College Admits are Down, and it’s March… Now What!?
I don’t think I have ever been to an enrollment conference (remember those?) or recent webinar without hearing the predictable and familiar phrase, “it’s everyone’s job,” referencing the importance of the collective institutional commitment to enrollment. Cliché as it may be, that moniker might be more strategic now than ever before.
Despite the speed at which campus stakeholders readily accept the idea that cross-divisional contributions to enrollment strategy are critical, far reaching tactical implementation hasn’t kept the same pace with that easy-to-support community sentiment. This is often evidenced by the reality that despite recruiting the class being “everyone’s job,” there isn’t an equal distribution of those with late nights losing sleep due to anxieties associated with the current state of the numbers—or lack thereof in some cases.
As we continue to trudge through the impact of the pandemic and imagine based on where things landed this past fall, it just might do all of us some good to balance the continuum of urgency and patience.
To be clear, we don’t want “patience” to lead to indecisiveness. That said, we also don’t want “urgency” to lead to panic. Giving into the urgency of the moment can cloud our ability to properly situate those strategies that have already been leveraged and are truly maximizing resources towards integrated outcomes that do require time to play out, maybe even more time than in previous cycles.
Rethinking the Fundamental Questions to Guide Your Enrollment Strategy
In these moments where Year Over Year data points challenge our stated goals (reluctantly insert IPEDS projections that we hoped wouldn’t impact us here) we need to go back to those initial strategy-inducing questions that helped shape our plans in the first place. What is the institution optimizing for? For example, are there clearly defined net tuition revenue targets? Is it a desired market position? Perhaps overall enrollment increases are critical? Maybe specific program counts are needed to avoid the domino effect of declining matriculation? Could it be a broader representation experienced through purposeful demographic distributions represented in the incoming class? Likely, it’s a combination of all of these.
As we live in the current tension of uncertainty, there are some quick internal assessments you can make. Although there are many more that could be added, below are three key considerations intended to generate conversations as you think through your current reality:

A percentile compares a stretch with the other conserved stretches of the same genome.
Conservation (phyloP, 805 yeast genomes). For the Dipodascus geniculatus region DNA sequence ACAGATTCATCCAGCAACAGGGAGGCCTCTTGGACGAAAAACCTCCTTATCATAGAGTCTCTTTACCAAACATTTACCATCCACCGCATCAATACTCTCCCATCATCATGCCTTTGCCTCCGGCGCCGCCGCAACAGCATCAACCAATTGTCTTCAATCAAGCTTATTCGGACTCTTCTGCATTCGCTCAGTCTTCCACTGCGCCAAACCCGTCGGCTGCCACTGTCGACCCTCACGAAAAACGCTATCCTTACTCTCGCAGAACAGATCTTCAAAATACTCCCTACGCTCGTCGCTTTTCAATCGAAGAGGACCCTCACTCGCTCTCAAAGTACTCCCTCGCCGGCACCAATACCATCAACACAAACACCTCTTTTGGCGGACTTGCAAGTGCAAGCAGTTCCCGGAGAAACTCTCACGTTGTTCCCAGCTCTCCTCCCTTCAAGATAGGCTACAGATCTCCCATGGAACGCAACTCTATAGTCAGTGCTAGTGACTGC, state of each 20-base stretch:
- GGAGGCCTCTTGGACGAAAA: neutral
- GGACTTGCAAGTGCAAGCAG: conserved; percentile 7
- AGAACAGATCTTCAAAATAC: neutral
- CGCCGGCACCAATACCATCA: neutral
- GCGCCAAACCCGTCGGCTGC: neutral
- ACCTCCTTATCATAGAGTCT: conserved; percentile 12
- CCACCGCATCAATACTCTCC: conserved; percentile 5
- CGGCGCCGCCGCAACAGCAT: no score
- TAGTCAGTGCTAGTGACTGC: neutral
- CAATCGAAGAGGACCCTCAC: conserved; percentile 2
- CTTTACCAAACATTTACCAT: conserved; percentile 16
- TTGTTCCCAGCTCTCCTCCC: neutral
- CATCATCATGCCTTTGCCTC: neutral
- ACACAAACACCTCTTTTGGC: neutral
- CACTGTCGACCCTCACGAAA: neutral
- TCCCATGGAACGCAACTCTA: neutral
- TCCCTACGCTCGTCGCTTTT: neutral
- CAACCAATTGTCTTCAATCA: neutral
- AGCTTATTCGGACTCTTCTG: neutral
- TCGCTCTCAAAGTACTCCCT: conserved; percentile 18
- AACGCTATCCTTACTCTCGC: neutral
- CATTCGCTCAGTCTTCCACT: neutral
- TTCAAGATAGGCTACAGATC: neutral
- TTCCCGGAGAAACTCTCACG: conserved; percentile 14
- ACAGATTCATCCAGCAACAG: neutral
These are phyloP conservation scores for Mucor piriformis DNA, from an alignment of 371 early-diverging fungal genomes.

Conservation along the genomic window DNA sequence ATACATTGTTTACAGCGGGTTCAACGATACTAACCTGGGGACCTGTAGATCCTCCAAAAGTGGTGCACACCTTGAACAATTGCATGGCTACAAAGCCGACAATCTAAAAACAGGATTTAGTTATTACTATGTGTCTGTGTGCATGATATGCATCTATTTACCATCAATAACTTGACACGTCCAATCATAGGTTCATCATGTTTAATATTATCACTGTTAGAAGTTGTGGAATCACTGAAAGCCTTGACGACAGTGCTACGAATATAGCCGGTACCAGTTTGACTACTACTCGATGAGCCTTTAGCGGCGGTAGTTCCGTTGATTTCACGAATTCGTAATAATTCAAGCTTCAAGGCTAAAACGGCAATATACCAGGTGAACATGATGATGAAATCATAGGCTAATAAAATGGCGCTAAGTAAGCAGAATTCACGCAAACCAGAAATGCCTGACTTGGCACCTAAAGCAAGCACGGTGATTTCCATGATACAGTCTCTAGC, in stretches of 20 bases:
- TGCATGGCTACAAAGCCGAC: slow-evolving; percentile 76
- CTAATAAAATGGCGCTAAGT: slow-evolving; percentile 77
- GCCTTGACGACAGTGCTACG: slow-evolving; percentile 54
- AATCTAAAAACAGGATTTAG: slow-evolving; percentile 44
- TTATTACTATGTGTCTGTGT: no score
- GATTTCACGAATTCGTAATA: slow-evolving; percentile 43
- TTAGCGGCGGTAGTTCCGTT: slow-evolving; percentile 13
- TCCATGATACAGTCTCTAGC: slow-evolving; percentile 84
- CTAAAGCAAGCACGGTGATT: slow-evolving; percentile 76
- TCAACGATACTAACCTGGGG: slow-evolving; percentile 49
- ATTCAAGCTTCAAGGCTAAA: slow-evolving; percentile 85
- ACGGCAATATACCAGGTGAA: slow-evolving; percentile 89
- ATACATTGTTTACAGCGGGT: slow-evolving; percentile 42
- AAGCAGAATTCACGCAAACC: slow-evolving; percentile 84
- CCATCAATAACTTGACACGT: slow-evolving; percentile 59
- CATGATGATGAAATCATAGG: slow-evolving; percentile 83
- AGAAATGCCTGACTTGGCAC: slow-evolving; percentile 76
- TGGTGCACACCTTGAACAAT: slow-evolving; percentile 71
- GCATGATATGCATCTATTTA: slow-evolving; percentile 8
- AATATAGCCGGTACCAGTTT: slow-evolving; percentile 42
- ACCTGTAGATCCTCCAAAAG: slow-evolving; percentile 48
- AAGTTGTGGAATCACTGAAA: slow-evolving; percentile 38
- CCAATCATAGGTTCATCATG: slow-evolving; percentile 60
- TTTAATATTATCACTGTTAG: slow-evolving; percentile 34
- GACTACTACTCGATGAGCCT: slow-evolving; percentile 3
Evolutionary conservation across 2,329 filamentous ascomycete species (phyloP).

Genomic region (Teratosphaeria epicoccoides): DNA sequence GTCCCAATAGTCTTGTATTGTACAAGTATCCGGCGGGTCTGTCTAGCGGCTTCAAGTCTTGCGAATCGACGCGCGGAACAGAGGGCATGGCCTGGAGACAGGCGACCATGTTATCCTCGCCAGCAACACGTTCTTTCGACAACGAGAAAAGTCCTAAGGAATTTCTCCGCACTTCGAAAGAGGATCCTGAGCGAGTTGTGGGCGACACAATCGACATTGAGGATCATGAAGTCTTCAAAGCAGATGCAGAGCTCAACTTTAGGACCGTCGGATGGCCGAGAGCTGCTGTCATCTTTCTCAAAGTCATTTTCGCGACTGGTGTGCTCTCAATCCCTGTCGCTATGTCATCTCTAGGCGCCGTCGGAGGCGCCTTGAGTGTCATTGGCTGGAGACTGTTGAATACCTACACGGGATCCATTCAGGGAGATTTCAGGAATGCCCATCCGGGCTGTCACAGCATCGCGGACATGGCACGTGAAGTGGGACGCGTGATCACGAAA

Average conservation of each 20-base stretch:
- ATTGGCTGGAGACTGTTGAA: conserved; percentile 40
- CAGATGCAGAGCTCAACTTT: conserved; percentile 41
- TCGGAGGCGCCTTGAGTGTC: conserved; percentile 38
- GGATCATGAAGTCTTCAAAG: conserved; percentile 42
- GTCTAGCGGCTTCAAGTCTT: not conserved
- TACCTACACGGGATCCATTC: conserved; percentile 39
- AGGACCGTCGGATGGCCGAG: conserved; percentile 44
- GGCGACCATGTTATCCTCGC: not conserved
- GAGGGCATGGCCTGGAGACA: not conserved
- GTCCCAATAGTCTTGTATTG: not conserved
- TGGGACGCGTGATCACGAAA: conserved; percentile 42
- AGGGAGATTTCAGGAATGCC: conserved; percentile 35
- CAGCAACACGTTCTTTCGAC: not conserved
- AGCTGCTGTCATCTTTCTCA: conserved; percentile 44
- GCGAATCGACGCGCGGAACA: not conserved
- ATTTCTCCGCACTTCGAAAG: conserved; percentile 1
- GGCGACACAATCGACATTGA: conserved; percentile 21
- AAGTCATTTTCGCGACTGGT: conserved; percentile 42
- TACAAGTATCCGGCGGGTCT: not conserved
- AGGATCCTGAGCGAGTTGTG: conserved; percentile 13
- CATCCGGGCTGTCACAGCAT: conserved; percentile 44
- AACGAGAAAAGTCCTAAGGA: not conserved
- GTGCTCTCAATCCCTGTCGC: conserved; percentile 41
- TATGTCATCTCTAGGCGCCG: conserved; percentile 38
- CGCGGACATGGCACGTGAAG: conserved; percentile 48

- Is there an outsized impact the pandemic is having on your particular institution or your region? How has that disruption played a role in recruitment? To what extent has the same institutional energy in response to the pandemic, which ushered in technologies to accommodate campus closures (communications, virtual instruction, protocols, etc.), been comprehensively extended to enrollment and marketing functions? Put differently, can you maximize that all-in collective, collaborative energy and channel it into enrollment outreach?
- What are the current micro-conversions telling you? The traditional points of conversion, as important as they might be, do not tell the whole story. Make certain all of the engagement ports of entry throughout the enrollment ecosystem are being evaluated to develop ongoing, real-time strategies. Those attributions that reveal limited engagement need responsive strategies. Where can you meet students? What channels need more content? Micro-conversions (web traffic, social posts, content views, poll responses, CRM interactions, etc.) will give you clues.
- Are you ready to implement a DoorDash model? Literally go door to door? Okay, maybe not literally, but you get the idea. This could be the year where a zone defense doesn’t work. If recruitment is in fact “everyone’s job” then give everyone a job to do! This may include personal outreach to explain registration processes, financial aid awards, academic department outreach, one-on-one meetings (the less virtual as things improve the better), and regular contact with influencers. Then evaluate the activities and present metrics to justify widespread involvement.
Responding to the directive to “get one more student than last year” seems more elusive than ever before. Calibrate expectations, inspire participation, trust your hard work, and race through the finish line.